“It’s just incredible to see the party itself kind of taking that shape, and lobbying for $15 minimum wage,” Noah Detzer says.
Detzer, 25, lives in Hartford, and belongs to a group called Upper Valley Young Liberals. He decided to run for a delegate spot this past Sunday so he could cast a vote for Sanders in Philadelphia in July. He won, and says he’s eager to remain active in the party after he comes home from the convention.
James Haslam, one of the founders of Rights and Democracy, a group pushing for social and economic policies, says Detzer, Andreas and other young progressives on hand for the state convention in Barre on Sunday are the leading edge of a lasting movement.
“There’s a number of folks that are here today and increasingly are starting to pay attention to that Democratic Party process, challenge it in some ways, and try to make it more aligned with the values of our communities,” Haslam says.
Media have focused intently over the friction between Sanders, his supporters and the Democratic National Committee. And nasty skirmishes, like the one at the Nevada caucuses recently, have in many respects come to define the narrative.
In Vermont, though, the Democratic Convention was an unabashed Sanders love fest. Town delegates voted almost unanimously to endorse his candidacy. And the legacy of the Sanders’ candidacy here might be the unification of the left, not its division.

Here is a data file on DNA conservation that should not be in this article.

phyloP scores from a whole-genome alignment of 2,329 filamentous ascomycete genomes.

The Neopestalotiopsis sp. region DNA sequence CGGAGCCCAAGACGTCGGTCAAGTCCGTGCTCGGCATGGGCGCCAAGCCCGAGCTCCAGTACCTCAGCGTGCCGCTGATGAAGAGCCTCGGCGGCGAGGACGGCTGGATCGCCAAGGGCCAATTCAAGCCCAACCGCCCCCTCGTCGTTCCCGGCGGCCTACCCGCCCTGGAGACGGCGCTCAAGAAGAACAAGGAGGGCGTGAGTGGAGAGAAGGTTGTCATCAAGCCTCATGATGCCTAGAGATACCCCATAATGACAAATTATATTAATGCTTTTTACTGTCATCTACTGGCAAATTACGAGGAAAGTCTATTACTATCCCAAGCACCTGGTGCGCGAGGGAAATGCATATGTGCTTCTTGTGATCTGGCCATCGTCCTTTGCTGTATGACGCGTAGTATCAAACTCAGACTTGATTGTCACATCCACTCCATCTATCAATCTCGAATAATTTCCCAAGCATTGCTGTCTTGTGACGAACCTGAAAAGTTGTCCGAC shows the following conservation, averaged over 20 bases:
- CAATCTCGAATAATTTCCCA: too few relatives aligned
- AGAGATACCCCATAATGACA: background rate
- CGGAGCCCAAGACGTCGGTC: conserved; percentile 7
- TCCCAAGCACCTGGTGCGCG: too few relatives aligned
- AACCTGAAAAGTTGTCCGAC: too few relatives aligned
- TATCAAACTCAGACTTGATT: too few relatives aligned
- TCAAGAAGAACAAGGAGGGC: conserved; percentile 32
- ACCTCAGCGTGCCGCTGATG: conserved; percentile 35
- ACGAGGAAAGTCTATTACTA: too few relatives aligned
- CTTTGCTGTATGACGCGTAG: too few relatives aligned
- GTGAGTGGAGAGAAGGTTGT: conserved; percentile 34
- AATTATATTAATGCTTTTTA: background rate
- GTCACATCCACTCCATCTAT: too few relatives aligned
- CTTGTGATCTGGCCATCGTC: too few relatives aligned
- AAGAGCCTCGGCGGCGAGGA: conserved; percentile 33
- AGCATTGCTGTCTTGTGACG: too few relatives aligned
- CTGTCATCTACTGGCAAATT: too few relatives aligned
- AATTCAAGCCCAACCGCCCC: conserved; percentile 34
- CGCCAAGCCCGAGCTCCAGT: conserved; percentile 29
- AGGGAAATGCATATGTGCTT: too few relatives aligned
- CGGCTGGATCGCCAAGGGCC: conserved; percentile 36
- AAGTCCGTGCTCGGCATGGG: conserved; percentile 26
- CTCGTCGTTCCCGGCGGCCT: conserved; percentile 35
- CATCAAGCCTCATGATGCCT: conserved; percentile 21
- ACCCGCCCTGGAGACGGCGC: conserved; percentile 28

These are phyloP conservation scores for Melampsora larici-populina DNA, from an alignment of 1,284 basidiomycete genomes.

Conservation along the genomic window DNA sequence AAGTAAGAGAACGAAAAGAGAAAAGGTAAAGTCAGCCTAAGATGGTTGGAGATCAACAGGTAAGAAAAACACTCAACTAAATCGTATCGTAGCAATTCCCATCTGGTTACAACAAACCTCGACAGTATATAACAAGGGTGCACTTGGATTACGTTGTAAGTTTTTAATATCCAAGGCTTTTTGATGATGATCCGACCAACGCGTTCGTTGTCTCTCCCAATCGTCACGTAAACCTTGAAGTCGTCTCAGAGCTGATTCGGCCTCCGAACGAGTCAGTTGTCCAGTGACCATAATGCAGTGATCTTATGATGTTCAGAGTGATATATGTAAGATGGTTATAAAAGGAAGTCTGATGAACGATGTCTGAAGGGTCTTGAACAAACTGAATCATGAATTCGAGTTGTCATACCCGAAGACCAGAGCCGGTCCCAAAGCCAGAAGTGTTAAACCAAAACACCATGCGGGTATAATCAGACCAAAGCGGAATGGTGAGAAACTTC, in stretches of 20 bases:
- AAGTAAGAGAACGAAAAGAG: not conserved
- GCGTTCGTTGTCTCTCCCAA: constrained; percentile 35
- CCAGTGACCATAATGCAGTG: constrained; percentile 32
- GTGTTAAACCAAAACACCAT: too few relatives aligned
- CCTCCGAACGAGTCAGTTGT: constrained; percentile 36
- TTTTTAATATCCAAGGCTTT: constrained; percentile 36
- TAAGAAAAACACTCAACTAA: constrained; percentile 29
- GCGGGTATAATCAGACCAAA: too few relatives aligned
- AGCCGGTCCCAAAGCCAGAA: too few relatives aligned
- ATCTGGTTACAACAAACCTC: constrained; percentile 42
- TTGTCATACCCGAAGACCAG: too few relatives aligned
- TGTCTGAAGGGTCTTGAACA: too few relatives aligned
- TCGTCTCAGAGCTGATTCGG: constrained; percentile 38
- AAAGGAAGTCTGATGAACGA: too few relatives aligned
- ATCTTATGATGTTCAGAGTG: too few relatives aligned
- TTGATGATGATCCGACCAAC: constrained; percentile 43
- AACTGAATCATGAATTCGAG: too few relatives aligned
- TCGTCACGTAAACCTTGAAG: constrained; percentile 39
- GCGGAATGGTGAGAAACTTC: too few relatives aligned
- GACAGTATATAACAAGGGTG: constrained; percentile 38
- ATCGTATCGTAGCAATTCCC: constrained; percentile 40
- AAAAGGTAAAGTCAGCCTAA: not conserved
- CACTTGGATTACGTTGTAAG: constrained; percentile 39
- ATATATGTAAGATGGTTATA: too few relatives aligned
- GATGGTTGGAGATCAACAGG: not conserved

Haslam says establishment Democrats in Vermont so far haven’t been up to the task of delivering on things like livable wage, universal health care or substantive tax reform. Haslam says the advent of Sanders joining the Democratic Party will change that.
“I think what Bernie has done around the country, and certainly in Vermont, has really opened up the Vermont Democratic Party to be an arena for change in this country,” Haslam says.
The staying power of so-called Berniecrats in the party they’re now flirting with, however, isn’t assured.
“If Bernie is not the nominee, it’s going to be challenging,” says Terje Anderson, a Sanders supporter who won election to the powerful post of Democratic National Committeeman Sunday.
Anderson beat out longtime Patrick Leahy staffer John Tracy for the post. Tracy voted for Hillary Clinton in the primary. Leahy is one of only four Vermont superdelegates who favor Clinton. And Anderson’s victory is itself evidence of the Sanders supporters’ new influence over the internal machinery of the state party.
Anderson says he’s optimistic that the fragile union between Sanders’ followers, and the party they’re feeling out, will strengthen over time.
“There used to be incredibly bad blood in Burlington and statewide between Bernie and Democrats, and then we look at 86 percent” of primary voters who supported Sanders, Anderson says.
And the role of that 86 percent on the Vermont Democratic Party could shift the course of politics in this state for years to come.
This post was edited at 12:55 p.m. on 5/26/16 to attribute a quote to the correct person